Project Noah

Project Noah is a tool to explore and document wildlife and a platform to harness the power of citizen scientists everywhere.

Join Project Noah Today

Rough earthsnake

Virginia striatula


A small, shy snake. Most of the dorsal side of the body is uniformly dark gray or brownish; the ventral side is often cream colored, but may be pinkish or slightly greenish. The maximum length is about 11 inches. Its common name comes from the keeled scales that distinguish it from the smooth earthsnake. It feeds on insects, snails and other small invertebrates. This snake is preyed upon by snakes, frogs, and even large spiders!


It is sometimes found underground in loose soil, but is also found among decaying logs and wood piles, in grassy areas, and along the edges of fields. This one was in a tiny plot of soil (a couple of square feet) overgrown with oxalis and chickweed.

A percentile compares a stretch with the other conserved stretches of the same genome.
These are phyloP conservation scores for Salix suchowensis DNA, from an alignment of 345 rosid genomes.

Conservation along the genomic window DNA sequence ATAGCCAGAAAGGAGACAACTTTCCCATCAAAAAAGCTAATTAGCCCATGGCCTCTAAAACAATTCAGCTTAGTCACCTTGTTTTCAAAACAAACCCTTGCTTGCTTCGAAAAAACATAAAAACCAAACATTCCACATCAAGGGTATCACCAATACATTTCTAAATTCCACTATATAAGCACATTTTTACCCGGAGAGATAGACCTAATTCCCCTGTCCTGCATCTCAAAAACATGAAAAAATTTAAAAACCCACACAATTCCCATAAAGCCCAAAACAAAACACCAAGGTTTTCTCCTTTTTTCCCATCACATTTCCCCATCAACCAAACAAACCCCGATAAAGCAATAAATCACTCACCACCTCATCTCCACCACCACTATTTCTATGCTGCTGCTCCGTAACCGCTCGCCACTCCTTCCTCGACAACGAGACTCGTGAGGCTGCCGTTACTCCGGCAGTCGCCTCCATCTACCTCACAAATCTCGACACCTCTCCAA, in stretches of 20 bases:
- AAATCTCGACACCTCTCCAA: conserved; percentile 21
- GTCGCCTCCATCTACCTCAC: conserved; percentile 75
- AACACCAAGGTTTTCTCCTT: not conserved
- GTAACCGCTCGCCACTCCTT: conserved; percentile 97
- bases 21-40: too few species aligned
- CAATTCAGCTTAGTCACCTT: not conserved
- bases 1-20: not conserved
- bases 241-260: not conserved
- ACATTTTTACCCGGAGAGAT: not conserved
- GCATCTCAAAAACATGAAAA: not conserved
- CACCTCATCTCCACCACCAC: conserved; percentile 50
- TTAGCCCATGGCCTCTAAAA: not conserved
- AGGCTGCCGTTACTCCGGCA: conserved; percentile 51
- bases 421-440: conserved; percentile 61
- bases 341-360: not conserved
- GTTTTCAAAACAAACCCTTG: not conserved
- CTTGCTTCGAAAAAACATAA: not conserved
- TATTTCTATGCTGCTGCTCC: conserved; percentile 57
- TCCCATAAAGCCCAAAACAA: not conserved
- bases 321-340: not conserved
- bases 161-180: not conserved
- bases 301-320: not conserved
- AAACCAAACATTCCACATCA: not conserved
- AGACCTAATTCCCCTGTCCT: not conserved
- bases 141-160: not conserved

This snake is seldom observed. I found this one while pulling weeds. While most snakes will immediately run away when disturbed, and others will become aggressive, this snake remained completely still and curled up, perhaps playing dead (as is referenced in the literature). Its head was hidden, so I couldn't see whether its mouth was open with the tongue hanging out, as sometimes happens when it plays dead. Would have loved to have seen that.

No species ID suggestions

Virginia, USA

Lat: 37.42, Long: -77.69

Spotted on Apr 28, 2013
Submitted on May 2, 2013

Related spottings

Unknown spotting Unknown spotting Unknown spotting Unnamed spotting

Nearby spottings

Gray treefrog Millipede Orchard orbweaver Common house spider